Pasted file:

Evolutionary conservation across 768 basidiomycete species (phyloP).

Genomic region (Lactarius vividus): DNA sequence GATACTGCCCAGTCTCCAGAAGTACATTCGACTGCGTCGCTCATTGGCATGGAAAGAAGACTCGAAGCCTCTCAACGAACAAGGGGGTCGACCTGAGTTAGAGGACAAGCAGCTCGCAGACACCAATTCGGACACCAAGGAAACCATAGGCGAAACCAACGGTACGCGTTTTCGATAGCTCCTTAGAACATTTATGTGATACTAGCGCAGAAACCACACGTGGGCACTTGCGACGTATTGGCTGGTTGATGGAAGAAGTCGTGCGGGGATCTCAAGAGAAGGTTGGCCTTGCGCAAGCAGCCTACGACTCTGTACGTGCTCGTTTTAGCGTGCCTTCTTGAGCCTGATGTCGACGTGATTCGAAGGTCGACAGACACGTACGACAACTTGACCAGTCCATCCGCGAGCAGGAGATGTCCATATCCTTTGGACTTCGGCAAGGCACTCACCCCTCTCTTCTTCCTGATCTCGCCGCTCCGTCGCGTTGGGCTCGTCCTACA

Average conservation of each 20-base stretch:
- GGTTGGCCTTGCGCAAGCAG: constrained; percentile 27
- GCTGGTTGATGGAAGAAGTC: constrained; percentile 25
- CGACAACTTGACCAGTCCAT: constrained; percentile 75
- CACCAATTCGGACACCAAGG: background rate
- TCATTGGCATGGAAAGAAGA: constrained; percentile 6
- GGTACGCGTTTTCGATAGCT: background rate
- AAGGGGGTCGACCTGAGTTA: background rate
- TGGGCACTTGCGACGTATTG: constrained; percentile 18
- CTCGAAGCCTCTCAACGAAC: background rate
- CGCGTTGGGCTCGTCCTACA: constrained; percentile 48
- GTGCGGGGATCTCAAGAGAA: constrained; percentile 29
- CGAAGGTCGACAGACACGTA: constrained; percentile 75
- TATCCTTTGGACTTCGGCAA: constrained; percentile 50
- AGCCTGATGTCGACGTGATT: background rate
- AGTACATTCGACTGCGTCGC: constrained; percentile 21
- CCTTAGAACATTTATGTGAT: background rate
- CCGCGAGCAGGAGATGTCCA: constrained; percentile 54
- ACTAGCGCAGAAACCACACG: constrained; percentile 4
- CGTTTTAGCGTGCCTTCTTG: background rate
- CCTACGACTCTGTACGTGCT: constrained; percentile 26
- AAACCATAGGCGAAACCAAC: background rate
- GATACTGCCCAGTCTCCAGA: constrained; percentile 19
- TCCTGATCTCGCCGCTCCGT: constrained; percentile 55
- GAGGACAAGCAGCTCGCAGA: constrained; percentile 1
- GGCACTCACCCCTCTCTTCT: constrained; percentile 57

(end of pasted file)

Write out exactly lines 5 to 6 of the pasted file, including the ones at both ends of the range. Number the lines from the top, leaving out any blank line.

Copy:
- GCTGGTTGATGGAAGAAGTC: constrained; percentile 25
- CGACAACTTGACCAGTCCAT: constrained; percentile 75